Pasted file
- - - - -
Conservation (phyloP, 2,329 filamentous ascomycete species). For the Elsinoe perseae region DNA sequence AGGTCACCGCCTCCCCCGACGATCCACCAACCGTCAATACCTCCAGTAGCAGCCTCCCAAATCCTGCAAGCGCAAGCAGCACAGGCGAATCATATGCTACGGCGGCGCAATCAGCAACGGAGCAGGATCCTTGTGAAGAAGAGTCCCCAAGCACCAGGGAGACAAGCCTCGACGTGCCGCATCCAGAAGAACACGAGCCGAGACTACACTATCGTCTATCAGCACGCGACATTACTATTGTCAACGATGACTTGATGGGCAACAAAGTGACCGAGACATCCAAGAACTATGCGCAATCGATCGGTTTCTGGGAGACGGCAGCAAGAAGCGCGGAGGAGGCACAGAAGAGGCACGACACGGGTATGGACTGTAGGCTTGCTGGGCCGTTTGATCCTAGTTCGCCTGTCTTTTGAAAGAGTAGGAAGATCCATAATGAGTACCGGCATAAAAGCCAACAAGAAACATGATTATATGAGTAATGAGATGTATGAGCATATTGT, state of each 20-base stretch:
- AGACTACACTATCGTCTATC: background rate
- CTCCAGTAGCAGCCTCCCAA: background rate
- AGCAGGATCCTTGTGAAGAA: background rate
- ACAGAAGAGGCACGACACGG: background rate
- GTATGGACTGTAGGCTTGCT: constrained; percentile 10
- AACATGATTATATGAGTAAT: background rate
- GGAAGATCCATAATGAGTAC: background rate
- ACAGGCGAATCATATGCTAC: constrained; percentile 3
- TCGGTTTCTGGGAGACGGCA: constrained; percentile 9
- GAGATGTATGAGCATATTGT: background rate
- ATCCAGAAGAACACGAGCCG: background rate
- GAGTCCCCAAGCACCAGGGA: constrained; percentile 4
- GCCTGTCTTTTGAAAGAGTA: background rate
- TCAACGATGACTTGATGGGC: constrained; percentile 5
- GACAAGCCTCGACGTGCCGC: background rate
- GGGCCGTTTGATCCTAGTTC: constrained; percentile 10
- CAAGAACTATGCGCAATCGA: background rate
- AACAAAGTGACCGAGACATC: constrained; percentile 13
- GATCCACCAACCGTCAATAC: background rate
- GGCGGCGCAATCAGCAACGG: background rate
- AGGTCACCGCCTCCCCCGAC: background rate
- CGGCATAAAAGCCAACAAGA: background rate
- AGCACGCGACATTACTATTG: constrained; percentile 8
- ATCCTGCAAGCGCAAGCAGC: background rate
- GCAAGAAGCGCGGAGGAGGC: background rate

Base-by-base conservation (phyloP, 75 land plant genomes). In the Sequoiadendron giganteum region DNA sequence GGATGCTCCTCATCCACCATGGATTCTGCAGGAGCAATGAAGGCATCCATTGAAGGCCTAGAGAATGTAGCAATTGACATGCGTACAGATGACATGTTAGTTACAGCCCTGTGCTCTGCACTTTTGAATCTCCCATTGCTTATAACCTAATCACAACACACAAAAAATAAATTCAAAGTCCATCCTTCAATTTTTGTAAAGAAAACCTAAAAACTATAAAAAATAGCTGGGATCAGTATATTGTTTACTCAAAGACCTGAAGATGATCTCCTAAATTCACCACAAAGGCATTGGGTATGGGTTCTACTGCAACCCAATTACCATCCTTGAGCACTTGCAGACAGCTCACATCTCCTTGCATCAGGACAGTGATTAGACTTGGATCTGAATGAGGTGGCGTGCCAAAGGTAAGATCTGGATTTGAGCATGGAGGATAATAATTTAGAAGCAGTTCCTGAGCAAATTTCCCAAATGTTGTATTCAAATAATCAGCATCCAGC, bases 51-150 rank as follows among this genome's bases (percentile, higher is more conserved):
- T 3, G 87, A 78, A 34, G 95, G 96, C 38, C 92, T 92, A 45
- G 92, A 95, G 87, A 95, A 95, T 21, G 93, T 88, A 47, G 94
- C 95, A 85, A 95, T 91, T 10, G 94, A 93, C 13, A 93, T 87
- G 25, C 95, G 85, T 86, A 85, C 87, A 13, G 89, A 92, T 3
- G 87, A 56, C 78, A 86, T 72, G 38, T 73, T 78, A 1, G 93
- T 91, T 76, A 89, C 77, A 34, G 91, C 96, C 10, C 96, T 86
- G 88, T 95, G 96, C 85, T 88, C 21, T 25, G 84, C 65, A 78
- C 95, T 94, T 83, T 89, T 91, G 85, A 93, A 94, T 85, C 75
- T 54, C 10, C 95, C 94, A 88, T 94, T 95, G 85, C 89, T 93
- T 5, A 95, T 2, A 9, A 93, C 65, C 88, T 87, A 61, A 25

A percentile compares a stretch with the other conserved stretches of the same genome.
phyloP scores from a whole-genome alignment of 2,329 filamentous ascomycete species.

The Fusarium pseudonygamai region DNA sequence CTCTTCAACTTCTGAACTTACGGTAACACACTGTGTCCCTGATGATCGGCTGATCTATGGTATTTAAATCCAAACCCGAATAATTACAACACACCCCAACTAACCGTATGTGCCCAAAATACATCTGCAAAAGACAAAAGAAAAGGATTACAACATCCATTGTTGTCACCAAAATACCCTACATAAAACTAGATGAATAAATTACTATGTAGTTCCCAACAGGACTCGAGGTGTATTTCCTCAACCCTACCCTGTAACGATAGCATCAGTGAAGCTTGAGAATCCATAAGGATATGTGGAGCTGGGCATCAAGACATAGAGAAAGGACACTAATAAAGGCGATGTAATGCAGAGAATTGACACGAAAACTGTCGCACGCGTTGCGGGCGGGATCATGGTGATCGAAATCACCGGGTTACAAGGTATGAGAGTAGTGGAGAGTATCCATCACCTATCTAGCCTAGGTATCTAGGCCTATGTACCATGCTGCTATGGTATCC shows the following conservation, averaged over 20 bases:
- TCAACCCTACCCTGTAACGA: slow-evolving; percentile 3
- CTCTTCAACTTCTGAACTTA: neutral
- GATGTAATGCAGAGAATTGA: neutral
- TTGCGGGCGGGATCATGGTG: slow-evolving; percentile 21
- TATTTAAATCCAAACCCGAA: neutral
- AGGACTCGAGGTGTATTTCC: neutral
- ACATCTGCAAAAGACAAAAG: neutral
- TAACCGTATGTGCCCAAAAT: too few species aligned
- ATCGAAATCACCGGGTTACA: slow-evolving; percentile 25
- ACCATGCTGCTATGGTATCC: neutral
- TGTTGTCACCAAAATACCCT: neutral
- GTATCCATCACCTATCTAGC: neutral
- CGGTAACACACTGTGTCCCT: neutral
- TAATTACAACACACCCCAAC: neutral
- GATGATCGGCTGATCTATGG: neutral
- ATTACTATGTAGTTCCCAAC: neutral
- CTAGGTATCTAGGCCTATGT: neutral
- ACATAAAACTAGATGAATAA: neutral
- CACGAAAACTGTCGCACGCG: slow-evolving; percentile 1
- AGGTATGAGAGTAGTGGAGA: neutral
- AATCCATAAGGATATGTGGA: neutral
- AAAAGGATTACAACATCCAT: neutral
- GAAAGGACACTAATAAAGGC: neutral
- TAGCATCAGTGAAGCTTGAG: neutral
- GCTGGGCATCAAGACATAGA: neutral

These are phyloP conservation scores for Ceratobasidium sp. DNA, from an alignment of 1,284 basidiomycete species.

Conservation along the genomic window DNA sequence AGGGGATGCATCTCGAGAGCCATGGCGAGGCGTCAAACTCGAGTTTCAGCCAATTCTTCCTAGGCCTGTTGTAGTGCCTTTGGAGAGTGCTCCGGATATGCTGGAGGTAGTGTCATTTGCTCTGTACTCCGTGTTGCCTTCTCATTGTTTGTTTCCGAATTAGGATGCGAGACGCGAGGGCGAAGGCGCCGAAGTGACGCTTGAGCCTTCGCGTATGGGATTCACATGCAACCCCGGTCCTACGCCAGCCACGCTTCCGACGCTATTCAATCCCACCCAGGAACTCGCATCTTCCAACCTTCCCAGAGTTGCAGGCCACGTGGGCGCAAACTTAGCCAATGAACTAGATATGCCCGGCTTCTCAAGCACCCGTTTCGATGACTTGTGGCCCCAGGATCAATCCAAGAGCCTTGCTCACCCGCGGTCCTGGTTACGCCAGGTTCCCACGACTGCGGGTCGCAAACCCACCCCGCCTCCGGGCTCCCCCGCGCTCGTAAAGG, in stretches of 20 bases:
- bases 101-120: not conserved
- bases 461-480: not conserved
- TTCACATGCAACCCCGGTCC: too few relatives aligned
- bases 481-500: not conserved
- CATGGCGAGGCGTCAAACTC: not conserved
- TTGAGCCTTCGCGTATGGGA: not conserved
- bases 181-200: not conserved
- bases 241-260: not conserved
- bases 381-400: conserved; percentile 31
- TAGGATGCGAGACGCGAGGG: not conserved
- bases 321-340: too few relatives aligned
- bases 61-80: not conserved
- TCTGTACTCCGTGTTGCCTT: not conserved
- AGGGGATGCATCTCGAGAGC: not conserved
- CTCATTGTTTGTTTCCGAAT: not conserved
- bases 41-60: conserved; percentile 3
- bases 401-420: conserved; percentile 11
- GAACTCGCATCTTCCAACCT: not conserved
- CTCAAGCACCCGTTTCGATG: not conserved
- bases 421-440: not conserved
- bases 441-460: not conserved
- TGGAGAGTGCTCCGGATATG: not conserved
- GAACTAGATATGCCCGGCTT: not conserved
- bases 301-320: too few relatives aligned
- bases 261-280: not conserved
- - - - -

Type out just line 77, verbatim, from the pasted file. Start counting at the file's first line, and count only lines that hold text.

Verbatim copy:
- TAGGATGCGAGACGCGAGGG: not conserved